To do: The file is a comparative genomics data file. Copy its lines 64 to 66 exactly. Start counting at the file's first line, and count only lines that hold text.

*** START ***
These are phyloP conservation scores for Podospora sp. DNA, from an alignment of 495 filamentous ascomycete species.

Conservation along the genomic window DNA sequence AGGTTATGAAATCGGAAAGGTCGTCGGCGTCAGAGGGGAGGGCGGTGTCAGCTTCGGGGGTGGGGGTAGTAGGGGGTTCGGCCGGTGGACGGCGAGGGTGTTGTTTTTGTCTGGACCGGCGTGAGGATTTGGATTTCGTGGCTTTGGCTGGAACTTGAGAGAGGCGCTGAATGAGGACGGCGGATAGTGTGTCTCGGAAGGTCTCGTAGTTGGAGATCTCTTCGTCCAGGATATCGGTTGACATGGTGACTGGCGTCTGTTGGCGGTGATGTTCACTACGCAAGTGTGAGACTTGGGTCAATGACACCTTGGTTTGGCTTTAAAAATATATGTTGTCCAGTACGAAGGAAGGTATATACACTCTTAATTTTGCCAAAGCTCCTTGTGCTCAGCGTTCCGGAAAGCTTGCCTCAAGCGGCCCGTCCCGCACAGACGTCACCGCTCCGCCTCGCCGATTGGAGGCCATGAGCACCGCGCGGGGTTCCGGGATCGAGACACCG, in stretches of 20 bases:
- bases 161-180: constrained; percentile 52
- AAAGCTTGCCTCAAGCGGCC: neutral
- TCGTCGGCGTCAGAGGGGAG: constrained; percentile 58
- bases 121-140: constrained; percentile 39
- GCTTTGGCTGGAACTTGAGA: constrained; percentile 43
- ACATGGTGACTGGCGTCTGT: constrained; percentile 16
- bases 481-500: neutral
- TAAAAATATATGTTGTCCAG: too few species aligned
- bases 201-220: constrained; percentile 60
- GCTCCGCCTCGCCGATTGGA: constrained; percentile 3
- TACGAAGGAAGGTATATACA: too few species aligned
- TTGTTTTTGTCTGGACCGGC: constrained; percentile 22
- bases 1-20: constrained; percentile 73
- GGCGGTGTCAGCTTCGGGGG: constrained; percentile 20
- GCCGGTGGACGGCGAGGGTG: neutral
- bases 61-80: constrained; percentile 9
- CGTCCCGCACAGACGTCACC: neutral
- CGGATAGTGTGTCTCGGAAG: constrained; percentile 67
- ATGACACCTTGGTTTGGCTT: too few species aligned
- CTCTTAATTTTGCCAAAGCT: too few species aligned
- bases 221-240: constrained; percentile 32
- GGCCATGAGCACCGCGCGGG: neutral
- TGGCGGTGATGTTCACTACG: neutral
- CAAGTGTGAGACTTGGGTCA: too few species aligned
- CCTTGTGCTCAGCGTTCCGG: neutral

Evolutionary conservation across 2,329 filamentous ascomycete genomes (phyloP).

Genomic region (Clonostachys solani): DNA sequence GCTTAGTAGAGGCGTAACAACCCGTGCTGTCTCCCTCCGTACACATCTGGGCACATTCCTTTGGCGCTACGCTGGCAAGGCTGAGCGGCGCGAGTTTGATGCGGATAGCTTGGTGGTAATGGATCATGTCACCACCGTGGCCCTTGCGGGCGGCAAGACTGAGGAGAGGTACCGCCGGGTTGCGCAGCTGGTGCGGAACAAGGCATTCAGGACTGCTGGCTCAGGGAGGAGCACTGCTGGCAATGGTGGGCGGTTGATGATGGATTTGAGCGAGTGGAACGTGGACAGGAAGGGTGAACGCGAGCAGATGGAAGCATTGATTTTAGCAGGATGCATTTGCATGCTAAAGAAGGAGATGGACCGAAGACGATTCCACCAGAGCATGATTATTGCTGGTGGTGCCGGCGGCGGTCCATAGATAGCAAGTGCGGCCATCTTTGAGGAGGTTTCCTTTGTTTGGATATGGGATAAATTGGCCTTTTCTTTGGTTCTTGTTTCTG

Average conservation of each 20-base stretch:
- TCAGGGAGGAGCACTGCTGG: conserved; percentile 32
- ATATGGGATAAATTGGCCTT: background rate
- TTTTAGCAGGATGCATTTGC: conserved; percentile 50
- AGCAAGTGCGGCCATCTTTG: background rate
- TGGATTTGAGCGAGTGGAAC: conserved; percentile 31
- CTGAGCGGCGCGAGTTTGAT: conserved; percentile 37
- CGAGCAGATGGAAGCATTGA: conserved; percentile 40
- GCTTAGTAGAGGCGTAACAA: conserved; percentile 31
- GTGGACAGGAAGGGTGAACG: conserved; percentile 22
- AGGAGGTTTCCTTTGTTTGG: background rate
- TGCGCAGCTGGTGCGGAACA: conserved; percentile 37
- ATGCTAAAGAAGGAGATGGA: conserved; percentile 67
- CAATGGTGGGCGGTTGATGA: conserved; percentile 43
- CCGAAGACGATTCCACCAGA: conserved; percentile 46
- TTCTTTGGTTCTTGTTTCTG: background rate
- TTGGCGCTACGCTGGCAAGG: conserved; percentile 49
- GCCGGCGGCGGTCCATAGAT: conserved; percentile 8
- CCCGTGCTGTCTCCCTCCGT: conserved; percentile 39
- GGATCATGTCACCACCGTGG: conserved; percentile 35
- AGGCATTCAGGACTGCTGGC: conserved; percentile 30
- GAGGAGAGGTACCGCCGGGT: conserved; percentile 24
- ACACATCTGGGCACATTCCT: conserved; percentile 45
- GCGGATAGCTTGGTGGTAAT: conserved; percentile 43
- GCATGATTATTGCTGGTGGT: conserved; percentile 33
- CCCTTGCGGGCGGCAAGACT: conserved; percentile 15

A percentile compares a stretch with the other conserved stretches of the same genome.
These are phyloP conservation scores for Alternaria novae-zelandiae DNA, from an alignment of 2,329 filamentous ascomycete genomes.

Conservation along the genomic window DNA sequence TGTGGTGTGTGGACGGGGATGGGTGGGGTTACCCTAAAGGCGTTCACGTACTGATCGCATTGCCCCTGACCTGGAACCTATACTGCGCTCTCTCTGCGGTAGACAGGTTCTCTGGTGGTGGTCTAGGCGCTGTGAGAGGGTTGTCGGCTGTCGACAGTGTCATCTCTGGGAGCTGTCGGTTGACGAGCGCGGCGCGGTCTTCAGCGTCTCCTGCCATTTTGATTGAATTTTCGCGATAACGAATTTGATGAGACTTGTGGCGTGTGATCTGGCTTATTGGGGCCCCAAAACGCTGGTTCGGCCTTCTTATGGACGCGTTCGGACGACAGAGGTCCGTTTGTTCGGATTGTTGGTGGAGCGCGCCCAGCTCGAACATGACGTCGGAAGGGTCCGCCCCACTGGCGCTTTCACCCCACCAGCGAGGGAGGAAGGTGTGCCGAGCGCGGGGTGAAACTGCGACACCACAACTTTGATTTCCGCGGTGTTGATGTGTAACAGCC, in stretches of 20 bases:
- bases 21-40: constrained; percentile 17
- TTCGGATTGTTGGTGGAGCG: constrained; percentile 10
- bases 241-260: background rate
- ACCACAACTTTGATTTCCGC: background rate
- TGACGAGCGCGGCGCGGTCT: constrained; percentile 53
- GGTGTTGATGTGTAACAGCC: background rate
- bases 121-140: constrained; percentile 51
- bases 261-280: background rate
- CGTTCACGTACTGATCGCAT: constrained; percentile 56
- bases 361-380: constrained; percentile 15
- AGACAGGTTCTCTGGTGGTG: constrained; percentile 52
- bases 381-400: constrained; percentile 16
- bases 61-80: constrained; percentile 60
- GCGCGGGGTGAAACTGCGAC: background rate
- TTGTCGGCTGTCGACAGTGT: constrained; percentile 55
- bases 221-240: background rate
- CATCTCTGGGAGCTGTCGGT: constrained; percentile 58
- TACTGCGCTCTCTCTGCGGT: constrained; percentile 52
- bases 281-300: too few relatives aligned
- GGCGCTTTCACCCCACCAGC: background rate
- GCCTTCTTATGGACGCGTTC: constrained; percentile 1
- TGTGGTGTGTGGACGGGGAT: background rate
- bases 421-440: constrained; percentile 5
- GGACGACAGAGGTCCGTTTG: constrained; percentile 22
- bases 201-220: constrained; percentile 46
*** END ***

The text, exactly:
- GGTGTTGATGTGTAACAGCC: background rate
- bases 121-140: constrained; percentile 51
- bases 261-280: background rate